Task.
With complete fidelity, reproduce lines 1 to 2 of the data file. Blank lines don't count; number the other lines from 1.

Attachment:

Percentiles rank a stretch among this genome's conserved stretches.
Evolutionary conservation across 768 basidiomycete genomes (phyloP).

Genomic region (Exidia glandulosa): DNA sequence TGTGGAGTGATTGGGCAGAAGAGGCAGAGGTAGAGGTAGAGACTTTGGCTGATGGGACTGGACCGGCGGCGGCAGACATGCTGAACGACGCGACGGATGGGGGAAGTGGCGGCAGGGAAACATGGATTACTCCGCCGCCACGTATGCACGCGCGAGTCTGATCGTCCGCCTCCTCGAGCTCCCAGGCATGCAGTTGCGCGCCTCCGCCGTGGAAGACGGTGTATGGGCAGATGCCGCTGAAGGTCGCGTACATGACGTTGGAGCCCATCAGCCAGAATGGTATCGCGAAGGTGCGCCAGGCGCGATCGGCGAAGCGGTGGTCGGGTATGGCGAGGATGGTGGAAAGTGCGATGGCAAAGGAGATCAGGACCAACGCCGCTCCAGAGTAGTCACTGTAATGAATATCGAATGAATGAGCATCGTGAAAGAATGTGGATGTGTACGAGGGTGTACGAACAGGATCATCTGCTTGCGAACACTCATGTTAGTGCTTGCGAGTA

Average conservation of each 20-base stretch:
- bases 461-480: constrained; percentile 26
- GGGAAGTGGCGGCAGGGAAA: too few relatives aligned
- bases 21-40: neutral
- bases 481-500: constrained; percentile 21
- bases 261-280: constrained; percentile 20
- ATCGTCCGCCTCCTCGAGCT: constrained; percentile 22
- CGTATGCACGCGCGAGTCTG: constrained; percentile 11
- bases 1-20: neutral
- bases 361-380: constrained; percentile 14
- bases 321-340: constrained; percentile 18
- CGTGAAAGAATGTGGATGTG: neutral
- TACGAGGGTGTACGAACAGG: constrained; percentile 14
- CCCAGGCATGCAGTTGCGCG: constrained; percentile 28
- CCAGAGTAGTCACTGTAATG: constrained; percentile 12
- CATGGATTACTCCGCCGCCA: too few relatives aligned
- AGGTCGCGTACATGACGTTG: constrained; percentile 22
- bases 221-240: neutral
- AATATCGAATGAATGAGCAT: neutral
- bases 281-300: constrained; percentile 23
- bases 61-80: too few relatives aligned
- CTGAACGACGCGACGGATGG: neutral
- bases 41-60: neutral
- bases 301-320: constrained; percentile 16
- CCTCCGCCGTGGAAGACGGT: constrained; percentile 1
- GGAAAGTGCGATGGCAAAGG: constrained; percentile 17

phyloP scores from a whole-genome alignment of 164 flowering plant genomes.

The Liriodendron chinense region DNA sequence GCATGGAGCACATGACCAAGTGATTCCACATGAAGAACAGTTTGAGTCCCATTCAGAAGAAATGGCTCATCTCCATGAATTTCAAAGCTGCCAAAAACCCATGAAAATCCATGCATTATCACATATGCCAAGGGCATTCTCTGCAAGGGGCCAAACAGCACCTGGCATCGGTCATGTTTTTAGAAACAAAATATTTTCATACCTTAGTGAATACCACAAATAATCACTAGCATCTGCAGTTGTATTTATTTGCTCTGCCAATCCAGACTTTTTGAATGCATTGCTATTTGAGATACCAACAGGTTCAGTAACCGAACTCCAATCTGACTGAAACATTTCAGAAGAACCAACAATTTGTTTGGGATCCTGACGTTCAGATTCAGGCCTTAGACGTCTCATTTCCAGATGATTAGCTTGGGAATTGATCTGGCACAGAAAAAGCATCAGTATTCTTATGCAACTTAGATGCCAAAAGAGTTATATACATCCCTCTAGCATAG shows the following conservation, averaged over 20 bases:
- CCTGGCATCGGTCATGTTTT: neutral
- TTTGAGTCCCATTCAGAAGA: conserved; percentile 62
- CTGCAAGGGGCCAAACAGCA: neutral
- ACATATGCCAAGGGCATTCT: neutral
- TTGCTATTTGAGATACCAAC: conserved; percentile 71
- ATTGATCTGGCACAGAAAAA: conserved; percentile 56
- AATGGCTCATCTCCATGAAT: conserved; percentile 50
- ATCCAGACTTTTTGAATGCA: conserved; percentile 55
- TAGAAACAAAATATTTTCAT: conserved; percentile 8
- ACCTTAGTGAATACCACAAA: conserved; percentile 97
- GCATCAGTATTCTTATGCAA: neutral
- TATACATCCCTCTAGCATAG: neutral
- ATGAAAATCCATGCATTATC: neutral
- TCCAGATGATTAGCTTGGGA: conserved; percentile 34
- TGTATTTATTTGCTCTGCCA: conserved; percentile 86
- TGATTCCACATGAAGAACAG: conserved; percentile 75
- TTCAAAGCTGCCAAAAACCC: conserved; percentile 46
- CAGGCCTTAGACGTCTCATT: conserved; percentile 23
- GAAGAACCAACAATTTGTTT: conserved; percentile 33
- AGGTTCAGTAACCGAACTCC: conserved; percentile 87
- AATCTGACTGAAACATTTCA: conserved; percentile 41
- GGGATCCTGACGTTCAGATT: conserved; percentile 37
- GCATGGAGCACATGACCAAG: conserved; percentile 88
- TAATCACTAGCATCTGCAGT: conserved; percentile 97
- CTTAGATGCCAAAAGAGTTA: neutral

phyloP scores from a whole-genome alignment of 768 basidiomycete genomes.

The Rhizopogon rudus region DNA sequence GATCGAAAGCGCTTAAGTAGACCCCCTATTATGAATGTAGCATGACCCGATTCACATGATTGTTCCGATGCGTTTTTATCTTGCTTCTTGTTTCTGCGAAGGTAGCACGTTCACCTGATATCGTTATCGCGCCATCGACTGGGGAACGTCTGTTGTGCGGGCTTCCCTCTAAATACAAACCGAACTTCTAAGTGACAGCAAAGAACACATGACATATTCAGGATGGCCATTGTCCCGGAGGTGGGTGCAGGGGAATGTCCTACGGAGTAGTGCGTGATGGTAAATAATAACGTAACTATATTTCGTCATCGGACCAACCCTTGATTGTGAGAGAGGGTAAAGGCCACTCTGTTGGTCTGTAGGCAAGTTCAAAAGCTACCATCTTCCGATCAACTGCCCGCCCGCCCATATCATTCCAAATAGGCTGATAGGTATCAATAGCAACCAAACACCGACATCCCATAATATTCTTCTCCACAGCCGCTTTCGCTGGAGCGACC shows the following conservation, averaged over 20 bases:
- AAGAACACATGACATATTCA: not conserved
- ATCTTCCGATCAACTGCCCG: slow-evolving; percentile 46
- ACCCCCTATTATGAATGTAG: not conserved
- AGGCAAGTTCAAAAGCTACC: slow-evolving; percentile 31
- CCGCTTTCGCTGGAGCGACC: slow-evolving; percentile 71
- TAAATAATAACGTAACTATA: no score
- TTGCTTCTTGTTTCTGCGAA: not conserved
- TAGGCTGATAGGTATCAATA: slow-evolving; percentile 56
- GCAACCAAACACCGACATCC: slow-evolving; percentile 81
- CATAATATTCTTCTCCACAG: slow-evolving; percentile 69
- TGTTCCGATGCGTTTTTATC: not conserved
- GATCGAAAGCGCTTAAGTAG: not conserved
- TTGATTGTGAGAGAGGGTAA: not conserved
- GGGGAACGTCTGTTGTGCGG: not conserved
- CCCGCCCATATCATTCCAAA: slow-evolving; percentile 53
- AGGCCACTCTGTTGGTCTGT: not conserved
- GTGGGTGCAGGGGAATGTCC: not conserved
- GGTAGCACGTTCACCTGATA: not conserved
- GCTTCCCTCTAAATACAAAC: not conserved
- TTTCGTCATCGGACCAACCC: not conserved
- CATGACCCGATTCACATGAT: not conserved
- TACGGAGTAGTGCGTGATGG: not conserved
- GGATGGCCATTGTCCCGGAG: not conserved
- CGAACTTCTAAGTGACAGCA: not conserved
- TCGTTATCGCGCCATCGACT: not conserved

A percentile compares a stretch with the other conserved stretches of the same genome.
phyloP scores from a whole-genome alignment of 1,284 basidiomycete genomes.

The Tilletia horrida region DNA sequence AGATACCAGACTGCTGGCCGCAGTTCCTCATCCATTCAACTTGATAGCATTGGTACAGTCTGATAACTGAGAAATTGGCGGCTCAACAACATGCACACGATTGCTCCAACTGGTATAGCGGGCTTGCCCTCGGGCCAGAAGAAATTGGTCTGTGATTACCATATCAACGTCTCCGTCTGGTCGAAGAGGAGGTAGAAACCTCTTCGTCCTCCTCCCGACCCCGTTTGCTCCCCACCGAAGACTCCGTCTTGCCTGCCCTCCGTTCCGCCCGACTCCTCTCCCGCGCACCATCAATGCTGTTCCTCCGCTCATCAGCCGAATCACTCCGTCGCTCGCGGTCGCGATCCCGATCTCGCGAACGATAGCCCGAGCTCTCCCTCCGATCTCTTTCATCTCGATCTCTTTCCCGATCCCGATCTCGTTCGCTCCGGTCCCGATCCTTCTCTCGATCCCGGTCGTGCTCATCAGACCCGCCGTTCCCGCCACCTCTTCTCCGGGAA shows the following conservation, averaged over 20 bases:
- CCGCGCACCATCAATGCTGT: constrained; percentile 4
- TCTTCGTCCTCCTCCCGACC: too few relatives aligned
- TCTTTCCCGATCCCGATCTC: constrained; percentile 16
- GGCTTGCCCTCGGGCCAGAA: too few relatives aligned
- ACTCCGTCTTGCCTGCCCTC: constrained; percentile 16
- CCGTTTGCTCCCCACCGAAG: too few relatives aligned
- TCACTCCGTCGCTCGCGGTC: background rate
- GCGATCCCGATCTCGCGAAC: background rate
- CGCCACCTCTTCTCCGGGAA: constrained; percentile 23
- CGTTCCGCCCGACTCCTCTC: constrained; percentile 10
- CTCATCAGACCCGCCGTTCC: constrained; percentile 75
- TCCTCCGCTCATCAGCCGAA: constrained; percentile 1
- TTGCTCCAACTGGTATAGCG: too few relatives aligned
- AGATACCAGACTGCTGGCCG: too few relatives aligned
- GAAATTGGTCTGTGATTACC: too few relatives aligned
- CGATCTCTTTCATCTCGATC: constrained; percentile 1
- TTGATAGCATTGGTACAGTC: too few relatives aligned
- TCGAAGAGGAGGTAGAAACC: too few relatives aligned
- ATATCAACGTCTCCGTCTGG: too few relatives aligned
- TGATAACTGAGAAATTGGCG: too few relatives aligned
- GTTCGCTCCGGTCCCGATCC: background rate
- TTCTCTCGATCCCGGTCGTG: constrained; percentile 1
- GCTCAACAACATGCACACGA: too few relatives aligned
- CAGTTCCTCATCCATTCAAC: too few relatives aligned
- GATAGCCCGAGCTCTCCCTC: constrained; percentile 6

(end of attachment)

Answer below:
Percentiles rank a stretch among this genome's conserved stretches.
Evolutionary conservation across 768 basidiomycete genomes (phyloP).